Imagine how the developers at Bungie felt when faced with the prospect of bringing their decade-long blockbuster series to a conclusion. How can you possibly end a series like Halo?
Apparently, Bungie decided that the best way for its time with Halo to end was to go back to where it began. Immediately prior to Halo: Combat Evolved - as we learned in the manual - the planet of Reach had been the site of one of the largest battles thus far in the Human/Covenant war, and one of humanity's greatest defeats.
Reach casts the player not as the Master Chief, but as an unnamed SPARTAN-III supersoldier whose gender and (armor) appearance are customizable; this is a Spartan who exists primarily as a stand-in for the player. So when the game opens on images of a charred, bombed-out Reach and scrolls down to the sight of a Spartan helmet - the one you just created - lying abandoned in the dust, the meaning is clear: You, soldier, are going to fight this battle - and you will lose.
Your character joins the elite Noble Team as Noble Six, replacing the previous Six (who had heroically died in combat). Right away, this sets a different tone for the game: You may be a Spartan, but you are not Master Chief, gunning down waves of Covenant in a (largely) solo effort. You are part of a team, now - and other than a handful of missions that have you operating solo, you will be working with at least one member of Noble Team at all times.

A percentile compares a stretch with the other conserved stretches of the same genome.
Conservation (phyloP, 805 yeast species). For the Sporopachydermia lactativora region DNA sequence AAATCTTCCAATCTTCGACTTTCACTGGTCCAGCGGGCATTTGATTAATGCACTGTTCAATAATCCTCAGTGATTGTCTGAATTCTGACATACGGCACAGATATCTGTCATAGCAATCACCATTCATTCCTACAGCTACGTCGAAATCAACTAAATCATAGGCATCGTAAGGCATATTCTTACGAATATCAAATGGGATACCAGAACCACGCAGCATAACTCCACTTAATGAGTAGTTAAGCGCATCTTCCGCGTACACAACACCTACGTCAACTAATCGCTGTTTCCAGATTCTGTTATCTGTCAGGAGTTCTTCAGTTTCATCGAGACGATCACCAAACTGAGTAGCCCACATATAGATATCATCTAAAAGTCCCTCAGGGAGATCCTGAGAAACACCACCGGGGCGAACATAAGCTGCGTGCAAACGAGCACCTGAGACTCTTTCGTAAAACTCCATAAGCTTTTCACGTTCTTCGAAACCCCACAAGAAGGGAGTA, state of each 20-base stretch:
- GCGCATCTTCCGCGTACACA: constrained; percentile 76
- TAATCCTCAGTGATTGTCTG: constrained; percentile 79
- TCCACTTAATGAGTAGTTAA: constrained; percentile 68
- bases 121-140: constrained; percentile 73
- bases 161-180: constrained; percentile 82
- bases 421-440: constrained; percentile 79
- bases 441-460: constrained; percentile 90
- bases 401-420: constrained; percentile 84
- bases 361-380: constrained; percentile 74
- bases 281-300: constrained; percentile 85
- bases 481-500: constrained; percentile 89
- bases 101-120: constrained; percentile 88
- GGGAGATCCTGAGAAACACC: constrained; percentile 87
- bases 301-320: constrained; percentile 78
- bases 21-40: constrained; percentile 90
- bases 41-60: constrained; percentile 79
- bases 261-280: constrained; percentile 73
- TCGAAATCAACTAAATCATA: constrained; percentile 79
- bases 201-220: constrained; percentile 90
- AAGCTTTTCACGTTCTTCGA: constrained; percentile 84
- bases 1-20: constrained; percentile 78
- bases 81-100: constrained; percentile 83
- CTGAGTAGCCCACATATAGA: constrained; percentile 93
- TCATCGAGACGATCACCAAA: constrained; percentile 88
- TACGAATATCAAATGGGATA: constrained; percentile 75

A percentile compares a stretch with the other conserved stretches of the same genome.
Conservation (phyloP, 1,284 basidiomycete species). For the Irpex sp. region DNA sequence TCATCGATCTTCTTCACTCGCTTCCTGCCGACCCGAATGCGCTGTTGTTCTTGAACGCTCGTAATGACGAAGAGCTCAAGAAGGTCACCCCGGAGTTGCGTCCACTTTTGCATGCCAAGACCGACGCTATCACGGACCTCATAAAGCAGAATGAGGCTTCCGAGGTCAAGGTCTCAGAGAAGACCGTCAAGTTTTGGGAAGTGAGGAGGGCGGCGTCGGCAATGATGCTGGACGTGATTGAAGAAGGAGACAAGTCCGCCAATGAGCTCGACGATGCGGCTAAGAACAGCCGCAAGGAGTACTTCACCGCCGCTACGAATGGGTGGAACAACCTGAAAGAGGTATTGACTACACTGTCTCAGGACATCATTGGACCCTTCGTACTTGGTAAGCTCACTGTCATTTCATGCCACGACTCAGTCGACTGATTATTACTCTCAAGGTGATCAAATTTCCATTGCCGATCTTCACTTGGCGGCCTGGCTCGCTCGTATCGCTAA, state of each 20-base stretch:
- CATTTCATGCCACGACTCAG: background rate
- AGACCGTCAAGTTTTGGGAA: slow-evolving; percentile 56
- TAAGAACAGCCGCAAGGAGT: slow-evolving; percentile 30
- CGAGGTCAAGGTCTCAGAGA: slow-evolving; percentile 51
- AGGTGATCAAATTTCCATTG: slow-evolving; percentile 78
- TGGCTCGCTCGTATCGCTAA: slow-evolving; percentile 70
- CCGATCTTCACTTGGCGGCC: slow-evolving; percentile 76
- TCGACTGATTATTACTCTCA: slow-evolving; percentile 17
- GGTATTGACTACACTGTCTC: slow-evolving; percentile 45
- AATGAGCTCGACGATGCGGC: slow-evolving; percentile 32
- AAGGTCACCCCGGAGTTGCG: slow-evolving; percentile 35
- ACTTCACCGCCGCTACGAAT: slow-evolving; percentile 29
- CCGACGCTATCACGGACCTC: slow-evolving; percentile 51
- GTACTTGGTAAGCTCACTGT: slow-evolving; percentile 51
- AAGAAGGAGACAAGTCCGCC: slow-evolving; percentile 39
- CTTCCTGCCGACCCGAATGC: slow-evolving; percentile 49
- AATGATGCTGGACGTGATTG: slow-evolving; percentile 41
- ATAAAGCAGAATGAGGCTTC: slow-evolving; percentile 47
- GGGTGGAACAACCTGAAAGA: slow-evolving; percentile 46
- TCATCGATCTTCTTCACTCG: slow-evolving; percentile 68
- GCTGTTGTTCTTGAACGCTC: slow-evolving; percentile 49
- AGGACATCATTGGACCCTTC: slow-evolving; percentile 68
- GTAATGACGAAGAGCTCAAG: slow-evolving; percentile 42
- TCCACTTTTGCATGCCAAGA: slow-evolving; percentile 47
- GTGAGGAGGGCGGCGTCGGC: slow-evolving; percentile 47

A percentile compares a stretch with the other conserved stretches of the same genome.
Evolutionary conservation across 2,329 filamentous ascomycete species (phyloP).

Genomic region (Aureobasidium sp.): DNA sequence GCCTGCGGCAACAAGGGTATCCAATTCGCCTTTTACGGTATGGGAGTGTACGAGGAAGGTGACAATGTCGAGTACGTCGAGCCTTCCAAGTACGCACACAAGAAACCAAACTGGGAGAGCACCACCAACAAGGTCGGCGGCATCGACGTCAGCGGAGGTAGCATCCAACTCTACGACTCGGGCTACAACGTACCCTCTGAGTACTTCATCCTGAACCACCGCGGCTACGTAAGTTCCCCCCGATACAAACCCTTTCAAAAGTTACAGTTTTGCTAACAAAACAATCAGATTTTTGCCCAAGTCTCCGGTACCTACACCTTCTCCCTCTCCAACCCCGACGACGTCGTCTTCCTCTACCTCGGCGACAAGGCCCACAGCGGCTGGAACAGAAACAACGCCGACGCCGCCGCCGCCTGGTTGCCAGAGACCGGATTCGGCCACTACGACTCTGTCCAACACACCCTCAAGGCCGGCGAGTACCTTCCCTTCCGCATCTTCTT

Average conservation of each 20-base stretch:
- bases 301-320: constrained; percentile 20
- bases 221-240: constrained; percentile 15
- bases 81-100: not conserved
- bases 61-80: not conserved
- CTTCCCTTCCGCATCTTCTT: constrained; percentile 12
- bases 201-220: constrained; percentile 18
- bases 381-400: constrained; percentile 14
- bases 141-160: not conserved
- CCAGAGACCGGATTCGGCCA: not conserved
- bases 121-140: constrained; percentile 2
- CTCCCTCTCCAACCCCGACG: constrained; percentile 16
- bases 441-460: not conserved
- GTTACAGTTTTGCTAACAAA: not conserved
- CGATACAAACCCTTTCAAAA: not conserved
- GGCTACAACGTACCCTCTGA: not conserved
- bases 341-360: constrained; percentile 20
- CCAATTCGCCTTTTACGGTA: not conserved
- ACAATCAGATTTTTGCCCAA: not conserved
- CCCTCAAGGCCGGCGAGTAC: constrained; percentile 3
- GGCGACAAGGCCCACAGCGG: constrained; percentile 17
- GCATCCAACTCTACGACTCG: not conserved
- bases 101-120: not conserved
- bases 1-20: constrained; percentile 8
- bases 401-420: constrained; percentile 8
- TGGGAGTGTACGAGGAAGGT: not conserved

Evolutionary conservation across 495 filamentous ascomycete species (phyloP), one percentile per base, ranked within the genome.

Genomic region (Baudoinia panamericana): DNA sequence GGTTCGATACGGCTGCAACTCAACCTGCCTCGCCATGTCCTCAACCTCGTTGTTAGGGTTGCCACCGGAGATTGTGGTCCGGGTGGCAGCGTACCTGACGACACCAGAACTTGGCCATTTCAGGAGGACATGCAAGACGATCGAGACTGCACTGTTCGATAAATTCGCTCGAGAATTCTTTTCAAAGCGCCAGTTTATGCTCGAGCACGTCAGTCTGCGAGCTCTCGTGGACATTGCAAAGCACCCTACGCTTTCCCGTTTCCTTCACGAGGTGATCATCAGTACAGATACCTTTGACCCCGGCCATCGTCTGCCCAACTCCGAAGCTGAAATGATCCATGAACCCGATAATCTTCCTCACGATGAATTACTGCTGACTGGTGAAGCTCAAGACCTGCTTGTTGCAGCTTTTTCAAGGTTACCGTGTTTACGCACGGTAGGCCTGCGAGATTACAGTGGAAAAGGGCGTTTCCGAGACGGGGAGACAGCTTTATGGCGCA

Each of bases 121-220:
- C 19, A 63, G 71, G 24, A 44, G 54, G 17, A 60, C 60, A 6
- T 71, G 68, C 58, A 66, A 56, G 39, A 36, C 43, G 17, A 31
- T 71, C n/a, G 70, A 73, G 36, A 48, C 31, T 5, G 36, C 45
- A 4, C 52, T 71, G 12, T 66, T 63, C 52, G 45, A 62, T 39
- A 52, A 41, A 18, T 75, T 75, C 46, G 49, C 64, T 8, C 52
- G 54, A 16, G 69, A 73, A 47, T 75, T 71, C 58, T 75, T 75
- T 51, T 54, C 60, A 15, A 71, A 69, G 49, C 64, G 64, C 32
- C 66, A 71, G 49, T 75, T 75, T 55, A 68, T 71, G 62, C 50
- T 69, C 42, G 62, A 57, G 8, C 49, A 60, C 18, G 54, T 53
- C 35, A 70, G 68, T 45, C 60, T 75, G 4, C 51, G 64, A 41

Players have wanted to go into combat with a squad of the Spartan supersoldiers since the first Halo, and Noble Team strikes a nice balance between the juggernaut-like Chief and the squishy expendable Marines - more than competent enough to help out, but not so overpowered that you can let them clear a room for you.
While Noble Six is as blank a slate as they come, the rest of the team gets to take their helmets off and become actual characters. Their personalities may not have time to grow beyond cliches - the hard-ass tomboy second-in-command, the veteran leader, the friendly sniper, and so on - but they're engaging and likable enough to play their parts. More to the point, the player never sees anything beyond what the team is experiencing - there are no cutaways to scheming villains - which gives the entire campaign a closer, more intimate feel as a team of soldiers realizes they're fighting a losing battle.
Of course, in battle, you're still a Spartan, and that means you still kick a bunch of ass. By Reach, Bungie has all but perfected its famed "thirty seconds of fun" philosophy, and with four Halo games behind them, the developer is able to pick and choose the best parts of each - in that way, Reach feels very much like a "Best Of: Halo" collection. Dual-wielding is gone, but you probably won't miss it as much as you'd think. Your health doesn't fully regenerate on its own anymore, either, which encourages exploration to find precious medkits - and sometimes encourages prudence in engagement rather than blindly rushing in.
And you will have to play it smart. In the absence of the mindless, infectious Flood, your only enemies are the various races of the Covenant as we haven't seen them since the first Halo: brutal and intimidating. The silly little chatter of the Grunts is replaced by incomprehensible alien babble, and they certainly don't seem as much like comic relief when they're charging you with two lit plasma grenades in hand. The Elites charge and flank with deadly efficiency, and the Brutes are just as vicious as they've ever been.